- A list of any property you sold in the past year including the date of the sale, to whom it was sold, and the amount received from the sale.
- The payoff on your home and any automobiles you are financing.
- A copy of the title to all vehicles and mobile homes.
- A copy of any lawsuits or judgments against you, either pending or closed, within the past year.
- A copy of any current wage garnishments.
- A copy of the mortgage to your home.
- A copy of the deed to your home.
- The declaration page of insurance on your house and car.
What if I received a Notice of Foreclosure?
Filing bankruptcy can delay the foreclosure if your case is filed before the sheriff’s sale. Attorneys who handle Chapter 13 cases may be able to prepare a Chapter 13 plan which will allow you time to bring the mortgage payments current, and stop the foreclosure.
What is the difference between Chapter 7 and Chapter 13?
A Chapter 7 case allows a person to cancel their unsecured debts. If you have a loan that is financing the purchase of secured property (like your car or your home), and if you want to keep that property, you must also keep that debt. If you decide not to keep your car or your home, you can give it back to the creditor and you will not be responsible for any of the remaining debt (called the deficiency). A Chapter 7 is commenced by filing a petition with the bankruptcy court in the district where you have lived for the past 180 days. The debtor discloses all of his or her assets and debts, and turns over non-exempt property to the trustee who liquidates it and pays the creditors (most people who file a Chapter 7 are able to exempt all of their property). The debtor receives a discharge of all dischargeable debts approximately 6 to 8 weeks after the First Meeting of Creditors.
A Chapter 13 case is a wage earner’s plan. In a Chapter 13 you must have a regular, steady source of income, and that income must exceed your monthly, budgeted expenses. You then send all of your surplus monthly income to the bankruptcy trustee each month (this is called your plan payment), and he or she uses that money to pay your creditors who have filed claims. Chapter 13 bankruptcy plans usually run between 36 months and 60 months. If your income fluctuates during the life of the plan (either up or down) your plan payment can be modified to address that situation. If your plan payments have not paid 100% of your unsecured debt after 60 months, the remaining balance of your unsecured debt is forgiven or discharged.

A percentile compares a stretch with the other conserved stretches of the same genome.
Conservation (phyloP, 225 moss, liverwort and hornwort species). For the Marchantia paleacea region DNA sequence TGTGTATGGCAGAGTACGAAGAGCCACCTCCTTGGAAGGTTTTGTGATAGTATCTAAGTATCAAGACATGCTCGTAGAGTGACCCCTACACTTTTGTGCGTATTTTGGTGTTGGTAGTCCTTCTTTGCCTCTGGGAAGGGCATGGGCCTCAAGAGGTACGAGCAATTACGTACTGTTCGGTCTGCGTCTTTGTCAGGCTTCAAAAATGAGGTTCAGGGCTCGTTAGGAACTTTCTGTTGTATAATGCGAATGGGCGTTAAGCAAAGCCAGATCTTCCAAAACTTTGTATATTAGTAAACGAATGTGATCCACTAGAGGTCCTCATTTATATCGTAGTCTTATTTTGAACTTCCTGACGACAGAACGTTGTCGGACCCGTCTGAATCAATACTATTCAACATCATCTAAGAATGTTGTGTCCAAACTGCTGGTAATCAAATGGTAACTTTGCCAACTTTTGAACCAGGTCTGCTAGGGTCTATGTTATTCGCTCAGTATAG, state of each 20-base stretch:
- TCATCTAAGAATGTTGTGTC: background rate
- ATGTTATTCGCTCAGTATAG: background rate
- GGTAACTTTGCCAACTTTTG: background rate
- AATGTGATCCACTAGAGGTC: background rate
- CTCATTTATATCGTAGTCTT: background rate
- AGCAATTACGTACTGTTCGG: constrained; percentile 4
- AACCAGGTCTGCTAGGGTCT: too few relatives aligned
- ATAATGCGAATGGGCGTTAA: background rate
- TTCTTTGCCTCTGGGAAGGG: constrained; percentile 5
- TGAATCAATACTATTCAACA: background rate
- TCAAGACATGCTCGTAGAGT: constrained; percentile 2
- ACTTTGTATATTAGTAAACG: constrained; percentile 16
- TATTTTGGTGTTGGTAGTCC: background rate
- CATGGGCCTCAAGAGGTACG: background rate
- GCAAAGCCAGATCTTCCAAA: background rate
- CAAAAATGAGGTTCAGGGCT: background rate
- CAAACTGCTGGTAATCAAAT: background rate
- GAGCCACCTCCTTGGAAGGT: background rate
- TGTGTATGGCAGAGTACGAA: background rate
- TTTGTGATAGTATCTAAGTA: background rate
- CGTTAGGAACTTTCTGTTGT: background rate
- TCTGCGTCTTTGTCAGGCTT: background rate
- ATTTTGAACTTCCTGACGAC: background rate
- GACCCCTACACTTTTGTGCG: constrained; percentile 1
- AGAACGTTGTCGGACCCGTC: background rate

Our office no longer handles Chapter 13 cases, but we have found that the vast majority of people we speak to about bankruptcy qualify for filing a Chapter 7 case. Let us help you decide if a Chapter 7 case will work for you, and if not, we can refer you to someone who handles Chapter 13 cases.
Are all debts discharged?
Some debts are not discharged or forgiven. Some of these debts are:
- Debts you forget to list in your bankruptcy papers
- Child support and alimony
- Debts for personal injury or death caused by driving while intoxicated
- Most student loans
- Fines and penalties incurred for breaking the law, such as traffic tickets and criminal fines and restitution
- Most tax debts, although some tax debts can be cancelled and some can be paid under a Chapter 13 plan
- Debts incurred by fraud or misrepresentation
Is there some counseling involved?
Yes. Before we can file your bankruptcy you must complete a pre-filing counseling course. This can be completed on-line or by telephone, and takes less than one hour. Also, after your First Meeting of Creditors, and before you can receive your discharge, you must complete a debtor education counseling course. This can also be done on-line or by telephone, and takes longer than the pre-filing counseling. At our first meeting we will give you the name and contact information of an agency that can assist you with this counseling, and the charges for it are built into the bankruptcy fee you pay us.
What if my question is not answered here?
You can call the DOAK LAW FIRM, PC, at the numbers listed above, and ask to speak to an attorney.
We are a debt relief agency as defined by federal law, as are all bankruptcy lawyers. We help people file for bankruptcy relief under the Bankruptcy Code.
The information contained on this page is not to be construed as legal advice, and does not create a attorney-client relationship. Bankruptcy law is very complicated, and you should always consult an attorney before taking any action.